412 F2d 844 Rosenzweig v. United States
412 F.2d 844
Percy Martin ROSENZWEIG and Lewis William Zettell, Appellants,
UNITED STATES of America, Appellee.
Nos. 22933, 22934.
United States Court of Appeals Ninth Circuit.
June 19, 1969.
B. W. Minsky (argued), of Minsky, Garber & Rudof, Los Angeles, Cal., for appellants.
Irving Prager, Asst. U.S. Atty. (argued), Wm. .matthew Byrne, Jr., U.S. Atty., Robert L. Brosio, Asst. U.S. Atty., Crim. Div., Los Angeles, Cal., for appellee.
Before ELY and HUFSTEDLER, Circuit Judges, and1 SOLOMON, District judge.
SOLOMON, District Judge:
Percy Martin Rosenzweig and Lewis William Zettell were convicted of conspiracy to make and sell counterfeit notes in violation of 18 U.S.C. 371 and of possessing counterfeit notes in violation of 18 U.S.C. 472. They appeal. We affirm.
Appellants claim that (1) the grand and petit juries did not represent a cross-section of the community; (2) the Government should have been required to disclose the names of its witnesses; (3) there was no evidence that they conspired to make or sell counterfeit notes; (4) the trial court told the jury Appellants were guilty of conspiracy if they conspired to commit any offense against the United States; and (5) it was error to instruct that the jury could convict on the uncorroborated testimony of an accomplice.
Appellants claim that primary reliance on telephone directories for jury lists results in systematic exclusion of certain groups and inclusion of others. They do not allege intentional discrimination.
The Appellants did not meet their burden of proving that the jury commissioner did not 'fairly and honestly endeavor to discharge (his) duty,' Thomas v. Texas, 212 U.S. 278, 283, 29 S.Ct. 393, 394, 53 L.Ed. 512 (1909), or that the composition of the juries did not fairly mirror the composition of the community. Swain v. Alabama, 380 U.S. 202, 85 S.Ct. 824, 13 L.Ed.2d 759 (1965); Thiel v. Southern Pacific Co., 328 U.S. 217, 66 S.Ct. 984, 90 L.Ed. 1181 (1946). Our statement in Bloomer v. United States, 409 F.2d 869 (9th Cir. 1969), applies here:
'In his contention that the jury commissioner failed to insure that the jury panel represented a cross-section of the community, Bloomer does little more than state an unsupported conclusion. This avails his nothing, as the burden to prove such alleged discrimination rested upon him. Swain v. Alabama * * * The record discloses that the jury commissioner, while perhaps not aware of the precise statistical make-up of the community, was nevertheless knowledgeable as to the many social, economic, and ethnic groups within the community and fairly attempted to insure that the jury lists included members of these groups. Bloomer, on the other hand, offered no data tending to prove systematic exclusion of any identifiable group within the community.'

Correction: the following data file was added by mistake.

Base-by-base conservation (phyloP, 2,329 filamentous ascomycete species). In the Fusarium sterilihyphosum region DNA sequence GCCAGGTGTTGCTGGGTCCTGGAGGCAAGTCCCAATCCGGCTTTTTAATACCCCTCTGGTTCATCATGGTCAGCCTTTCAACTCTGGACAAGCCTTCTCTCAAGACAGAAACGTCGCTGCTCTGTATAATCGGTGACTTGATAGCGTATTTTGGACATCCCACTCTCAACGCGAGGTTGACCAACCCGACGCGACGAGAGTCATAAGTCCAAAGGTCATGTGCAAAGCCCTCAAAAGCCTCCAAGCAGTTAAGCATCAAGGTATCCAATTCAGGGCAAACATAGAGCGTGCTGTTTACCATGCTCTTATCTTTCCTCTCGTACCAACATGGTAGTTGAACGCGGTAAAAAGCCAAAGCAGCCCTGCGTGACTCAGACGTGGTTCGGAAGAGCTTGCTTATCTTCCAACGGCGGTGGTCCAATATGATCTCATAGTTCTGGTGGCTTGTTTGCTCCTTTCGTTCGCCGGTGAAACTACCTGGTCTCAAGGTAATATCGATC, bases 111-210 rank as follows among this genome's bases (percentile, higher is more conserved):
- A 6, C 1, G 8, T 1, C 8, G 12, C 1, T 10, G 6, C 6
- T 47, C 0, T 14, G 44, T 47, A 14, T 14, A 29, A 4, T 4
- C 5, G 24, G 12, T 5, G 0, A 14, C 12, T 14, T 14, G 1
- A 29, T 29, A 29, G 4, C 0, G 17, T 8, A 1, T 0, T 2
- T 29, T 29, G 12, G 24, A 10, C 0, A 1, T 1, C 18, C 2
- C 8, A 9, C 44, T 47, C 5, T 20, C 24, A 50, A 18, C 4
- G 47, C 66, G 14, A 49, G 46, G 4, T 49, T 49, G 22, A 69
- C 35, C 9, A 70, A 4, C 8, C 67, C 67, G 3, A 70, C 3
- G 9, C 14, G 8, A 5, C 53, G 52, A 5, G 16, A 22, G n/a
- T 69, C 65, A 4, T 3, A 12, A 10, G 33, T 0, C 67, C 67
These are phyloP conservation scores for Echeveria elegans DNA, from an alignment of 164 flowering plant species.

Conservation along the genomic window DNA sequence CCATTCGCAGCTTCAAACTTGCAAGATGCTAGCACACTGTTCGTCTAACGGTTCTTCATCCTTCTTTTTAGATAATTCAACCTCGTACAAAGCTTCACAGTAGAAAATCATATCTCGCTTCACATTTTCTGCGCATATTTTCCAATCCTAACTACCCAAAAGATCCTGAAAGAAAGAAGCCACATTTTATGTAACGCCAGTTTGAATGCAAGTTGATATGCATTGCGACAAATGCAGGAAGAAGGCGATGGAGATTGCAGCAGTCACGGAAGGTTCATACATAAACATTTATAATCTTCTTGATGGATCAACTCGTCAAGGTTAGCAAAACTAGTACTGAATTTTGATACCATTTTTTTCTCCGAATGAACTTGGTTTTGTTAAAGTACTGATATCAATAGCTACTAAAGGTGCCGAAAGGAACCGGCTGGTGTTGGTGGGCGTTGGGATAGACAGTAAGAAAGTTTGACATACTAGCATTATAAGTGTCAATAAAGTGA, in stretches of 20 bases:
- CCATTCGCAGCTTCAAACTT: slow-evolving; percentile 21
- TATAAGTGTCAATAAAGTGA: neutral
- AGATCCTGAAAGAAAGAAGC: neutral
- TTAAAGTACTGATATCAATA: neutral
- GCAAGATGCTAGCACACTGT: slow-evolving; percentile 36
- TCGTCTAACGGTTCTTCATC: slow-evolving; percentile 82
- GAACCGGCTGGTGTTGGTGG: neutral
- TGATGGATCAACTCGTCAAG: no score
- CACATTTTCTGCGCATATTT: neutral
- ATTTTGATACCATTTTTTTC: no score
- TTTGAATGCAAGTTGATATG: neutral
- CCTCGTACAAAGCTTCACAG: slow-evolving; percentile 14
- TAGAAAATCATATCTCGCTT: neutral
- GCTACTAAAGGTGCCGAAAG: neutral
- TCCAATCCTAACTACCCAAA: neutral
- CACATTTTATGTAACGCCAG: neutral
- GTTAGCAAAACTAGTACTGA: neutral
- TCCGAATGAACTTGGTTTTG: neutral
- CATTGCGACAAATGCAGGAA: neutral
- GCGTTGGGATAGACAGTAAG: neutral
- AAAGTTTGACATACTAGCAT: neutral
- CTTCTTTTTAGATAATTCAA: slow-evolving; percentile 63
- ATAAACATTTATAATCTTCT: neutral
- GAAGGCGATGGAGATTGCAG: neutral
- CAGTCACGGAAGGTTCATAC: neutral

The Government is not required to disclose the names of its witnesses. United States v. Chase, 372 F.2d 453 (4th Cir. 1967); Edmondson v. United States, 402 F.2d 809 (10th Cir. 1968). Will v. United States,389 U.S. 90, 88 S.Ct. 269, 19 L.Ed.2d 305 (1967), cited by Appellants is not in point. There the Supreme Court refused to order Judge Will to vacate an order requiring the prosecution to disclose its witnesses.
Appellants erroneously assert there was no evidence that they conspired to make or sell counterfeit notes. For example, Raymond Keith testified that he, the Appellants, and Alton Keller met and examined blank paper to be used in printing the counterfeit bills and they discussed generally whether counterfeit bills would be made and sold.
Appellants next contend the trial court's instructions permitted the jury to convict them of violating 18 U.S.C. 371 if the jury found a conspiracy to violate any offense against the United States, and not the particular offense charged. We have read the instructions, and we do not believe the jury could possibly have reached that conclusion.
Finally, Appellants argue that the Court erred when it instructed that there can be a conviction on the uncorroborated evidence of an accomplice. The trial court correctly stated that law. Sabari v. United States, 333 F.2d 1019 (9th Cir. 1964).
ELY, Circuit Judge (concurring):
I concur in the result.
Honorable Gus. J. Solomon, United States District Judge, District of Oregon, sitting by designation